8-Bit Software Online Conversion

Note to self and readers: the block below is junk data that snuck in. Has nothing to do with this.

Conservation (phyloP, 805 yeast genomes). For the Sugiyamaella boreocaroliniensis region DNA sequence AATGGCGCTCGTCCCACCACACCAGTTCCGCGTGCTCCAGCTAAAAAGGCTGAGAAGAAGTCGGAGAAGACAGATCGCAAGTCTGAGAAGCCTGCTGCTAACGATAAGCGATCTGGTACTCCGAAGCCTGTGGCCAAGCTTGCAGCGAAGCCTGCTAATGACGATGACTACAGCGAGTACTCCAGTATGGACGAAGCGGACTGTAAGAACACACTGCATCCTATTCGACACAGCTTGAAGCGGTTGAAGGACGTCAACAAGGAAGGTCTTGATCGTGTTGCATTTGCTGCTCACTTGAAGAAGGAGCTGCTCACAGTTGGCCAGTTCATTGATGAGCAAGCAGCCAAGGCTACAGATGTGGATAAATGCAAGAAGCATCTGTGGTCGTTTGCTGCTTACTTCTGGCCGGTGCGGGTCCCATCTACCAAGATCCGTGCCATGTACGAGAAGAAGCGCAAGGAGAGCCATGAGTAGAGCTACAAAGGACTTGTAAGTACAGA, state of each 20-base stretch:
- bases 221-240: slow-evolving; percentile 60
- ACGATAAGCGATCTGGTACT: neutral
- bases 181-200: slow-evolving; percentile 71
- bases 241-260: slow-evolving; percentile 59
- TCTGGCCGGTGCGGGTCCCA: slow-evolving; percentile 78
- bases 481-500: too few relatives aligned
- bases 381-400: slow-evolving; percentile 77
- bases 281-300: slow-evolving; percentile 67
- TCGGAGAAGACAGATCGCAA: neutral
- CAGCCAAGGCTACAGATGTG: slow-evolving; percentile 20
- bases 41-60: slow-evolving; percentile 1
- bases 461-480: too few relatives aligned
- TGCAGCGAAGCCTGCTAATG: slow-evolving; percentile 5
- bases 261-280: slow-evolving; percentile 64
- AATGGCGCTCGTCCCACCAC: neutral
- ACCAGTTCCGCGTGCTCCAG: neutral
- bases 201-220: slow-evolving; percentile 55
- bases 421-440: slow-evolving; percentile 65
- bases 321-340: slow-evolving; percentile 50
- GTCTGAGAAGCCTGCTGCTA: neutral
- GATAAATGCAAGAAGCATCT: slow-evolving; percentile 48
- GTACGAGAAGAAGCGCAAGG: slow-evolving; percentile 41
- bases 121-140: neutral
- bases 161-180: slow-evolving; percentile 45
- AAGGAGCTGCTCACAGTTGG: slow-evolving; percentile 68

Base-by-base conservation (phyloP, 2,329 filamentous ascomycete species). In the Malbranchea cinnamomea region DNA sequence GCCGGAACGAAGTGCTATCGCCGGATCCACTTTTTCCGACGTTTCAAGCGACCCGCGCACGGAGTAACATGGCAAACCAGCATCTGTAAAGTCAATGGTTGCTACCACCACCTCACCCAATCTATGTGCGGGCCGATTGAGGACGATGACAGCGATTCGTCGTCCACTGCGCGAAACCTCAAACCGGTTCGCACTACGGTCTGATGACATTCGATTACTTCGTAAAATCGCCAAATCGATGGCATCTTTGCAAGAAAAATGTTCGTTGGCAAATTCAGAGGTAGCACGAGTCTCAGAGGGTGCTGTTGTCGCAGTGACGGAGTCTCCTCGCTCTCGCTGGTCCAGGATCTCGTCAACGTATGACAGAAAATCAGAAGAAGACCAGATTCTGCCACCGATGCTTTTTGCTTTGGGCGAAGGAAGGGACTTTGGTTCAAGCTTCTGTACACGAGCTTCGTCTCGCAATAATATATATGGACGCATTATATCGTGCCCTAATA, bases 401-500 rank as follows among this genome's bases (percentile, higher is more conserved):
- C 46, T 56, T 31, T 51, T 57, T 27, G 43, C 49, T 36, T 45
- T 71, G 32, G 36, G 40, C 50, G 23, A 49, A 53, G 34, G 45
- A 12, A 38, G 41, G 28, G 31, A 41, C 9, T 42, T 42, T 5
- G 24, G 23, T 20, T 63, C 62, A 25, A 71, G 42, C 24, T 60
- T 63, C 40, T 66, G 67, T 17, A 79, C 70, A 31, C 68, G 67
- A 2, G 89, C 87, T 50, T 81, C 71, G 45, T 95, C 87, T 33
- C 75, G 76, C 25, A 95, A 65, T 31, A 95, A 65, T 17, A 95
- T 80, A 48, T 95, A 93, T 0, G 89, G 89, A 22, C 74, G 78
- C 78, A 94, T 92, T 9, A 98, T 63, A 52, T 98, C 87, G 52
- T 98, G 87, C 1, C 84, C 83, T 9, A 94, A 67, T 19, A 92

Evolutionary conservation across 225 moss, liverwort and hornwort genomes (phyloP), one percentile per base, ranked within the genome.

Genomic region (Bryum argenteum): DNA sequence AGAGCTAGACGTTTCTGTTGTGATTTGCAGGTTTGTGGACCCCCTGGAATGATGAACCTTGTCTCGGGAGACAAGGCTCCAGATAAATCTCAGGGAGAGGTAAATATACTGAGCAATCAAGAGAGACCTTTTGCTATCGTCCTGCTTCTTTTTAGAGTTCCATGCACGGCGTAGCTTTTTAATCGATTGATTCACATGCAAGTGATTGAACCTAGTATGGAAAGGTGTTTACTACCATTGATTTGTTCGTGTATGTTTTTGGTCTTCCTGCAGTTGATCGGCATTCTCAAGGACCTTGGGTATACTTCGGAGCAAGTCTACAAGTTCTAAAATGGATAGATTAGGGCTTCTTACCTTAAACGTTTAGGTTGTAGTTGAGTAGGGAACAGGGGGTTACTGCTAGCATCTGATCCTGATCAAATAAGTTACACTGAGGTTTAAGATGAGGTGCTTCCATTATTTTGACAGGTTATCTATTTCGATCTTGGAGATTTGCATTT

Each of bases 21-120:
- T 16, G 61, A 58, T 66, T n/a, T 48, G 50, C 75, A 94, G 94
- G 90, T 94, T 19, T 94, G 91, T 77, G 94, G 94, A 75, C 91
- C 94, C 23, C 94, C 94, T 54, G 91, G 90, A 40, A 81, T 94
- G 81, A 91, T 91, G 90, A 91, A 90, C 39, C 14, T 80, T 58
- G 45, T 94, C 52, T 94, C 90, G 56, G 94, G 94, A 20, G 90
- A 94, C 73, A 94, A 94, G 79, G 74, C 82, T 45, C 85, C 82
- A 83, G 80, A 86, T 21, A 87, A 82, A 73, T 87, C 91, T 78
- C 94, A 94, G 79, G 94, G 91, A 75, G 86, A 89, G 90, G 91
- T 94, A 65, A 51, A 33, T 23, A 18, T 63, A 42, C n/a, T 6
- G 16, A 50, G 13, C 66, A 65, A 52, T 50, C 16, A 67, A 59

      By Silas S. Brown (With comments from D.G.Shimmin) I don't know very much about the Archimedes, but I must say that I'd rather have access to an A3010 than the PC I have access to at the moment (a 286 roughly equal in price to an A3010 but including extras like hard disk drive and monitor). Here are my reasons: Operating System Maybe not many people find multitasking helpful, but I do, as I often write programs that tend to tie up the computer in a long calculation. The file management, printing, etc. also benefits from multitasking, as you can be getting on with other stuff while it's going on in the background. Task switching, the user interface and the ability to 'drag' data around programs (as well as the ability to increase your productivity if you work with several programs on the same task. Fine, you can use Windows on the PC to do all that, but it's not as reliable as RISC OS is and it consumes a lot more resources to match the speed. OS/2 is even more so, and DesqView doesn't come anywhere near to its standards on a similarly priced machine. And in RISC-OS the command line is always available if you need to use it, and it works, too, unlike some MS-DOS sessions in things like Windows. Memory A lot of PCs have more memory than the A3010 has or can be expanded to, but the A3010 manages its memory more efficiently than PCs. Let's take an example. I switch the 1Mb 286 on and it goes through the bootup routines (which are quicker on the Archimedes so you don't have to wait for ages just to do a one minute job), loading DOS and loading drivers and pieces of software like that which are provided in ROM on the Archimedes anyway, and leaves me with about 540K free memory. The A3010, on the other hand, in the same status, gives 584K - and even more if you don't want things like fonts. I load QBasic to do some programming, and that leaves about 450K free. On the A3010, on the other hand, it's still 584K unless you want to speed the already fast micro up a bit and load it into RAM, and even then you have more than on the PC. Fine, you may say, who needs all this memory anyway? Well, if you're multitasking you do. Speed As I mentioned earlier, the A3010 boots faster than the 286. It also IS a lot faster in operation. Don't think that RISC is cheating - it's quite an adequate instruction set, especially with all the OS calls. This 286 runs at 16MHz and so does the ARM250. But the ARM250 handles instructions in less clock cycles and offers about twice the speed of a 286 - just the thing for multitasking. And as the ARM250 is integrated CPU, IOC, MEMC and VIDC, never mind any PC local bus and video cards because on the A3010 they're all there on the same chip, interfacing at the same fast speed. Sound There's no question about it - the Archimedes sound is far better than the PC's, unless you add a sound card to your PC, which costs about £100-£200 extra (more like £80 to £100, I've been told - DGS) and isn't well software implemented anyway (unless you program in machine code, that is). Graphics The Archimedes graphics matches, in some cases, SVGA standards (and long before SVGA was out) in 360K or so of memory. Also, you don't have to pick out a few more hundred pounds for a graphics card. The screen updating is, I believe, also a lot faster, and there is more OS support. (DGS says: I've been led to believe that the Archimedes gets 256 colours on screen at once, while £800+ PC's (colour SVGA) have millions, not that 256 colours doesn't look brilliant anyway, and few PC's are fast enough to use all their colours productively. Most new 386/486 PC's have graphics cards included). Mouse While this is supplied on all Archimedes models as standard, it costs extra on many PCs (except 'bundled' packages) and often has only 2 buttons. TV Modulator If you can't afford a monitor on PCs, you'll have to spend almost just as much buying an expansion card for a TV modulator, and all your expansion slots would probably be filled up by now so you can't fit it in anywhere! Ports With most PC ports you have to get ANOTHER - aargh! - expansion card! For the Archimedes, there is a device available which plugs in to one expansion slot and gives you four - mind you, you're not likely to use them, as all the ports you need (unless you're doing something like controling your house with your computer) are already there. Software The OS and many software items are ready on ROM in the A3010, whereas they often aren't even there on PCs. On the A3010 they can be shadowed for extra speed, or, if you prefer, left alone for extra memory. Just about all the software you need for 'everyday' things and more is included. Networking While the software for this is bundled on most Archimedes models, on the PC you need another....you should know the story by now! It's also compatible with both Econet and Ethernet in some of the later models. Compatibility I have heard that the Archimedes is compatible with both PC and BBC software, (to a limited extent) and the A5000 etc. may even run BBC software at the same speed as on a BBC. This gives you the best of all 3 worlds, though I'm not sure if the PC emulator is 'bundled' with the A3010. Why the A3010? It's the cheapist I've seen (the latest price I've seen advertised is £399 for an A3010 Family Solution and a few demonstrations of games, advertised as the A3010 action pack) and seems reasonable value for money. If I had the say and the money I'd much rather buy it than any other PC or Archimedes. Hard Disk Drive Yes, I know it doesn't come with the A3010 as standard, but you very rarely need one with most software and the OS on ROM, and the 'pinboard'. If you want one, though, they are available, and you don't need as many megabytes as on the PC, as, as well as many applications being on ROM, applications don't tend to have such huge data files and swap files as on the PC. Floppy Disk Drive Compatible with many 3.5" formats including a 2Mb one. You rarely need a second drive. A 5.25" drive is available. What about the BBC? If the 6502 Emulator can provide a 'virtual' BBC complete with all the Sideways RAM and things like that, I'd prefer the Archimedes. If it can't, though, (it can't - DGS) I really wouldn't be able to make a choice. For non-programming applications, the Archimedes would almost always be better, however, the BBC is actually 'there', ie. it's less virtual than the Archimedes is, and you can write code like LDA &355:CMP #7:BEQ inMode7 without the machine crashing on you. However, if you stick to structured Basic (dare I say those two words?), you'll probably find Basic V a better place to be. One other thing, too, if you want to fiddle about with the BBC's insides, it's easier and you can't invalidate a non - existant guarantee. And also, while the Archimedes hasn't got as many viruses as the PC, I don't know of any for the BBC. Surprising, really, because I would have thought that it would have been very easy to write one.... (DGS says: I have heard of three viruses for the BBC, two of them written by friends of mine, and one by someone who is now no longer a member of 8BS. So how many others are out there I really wouldn't know).                                    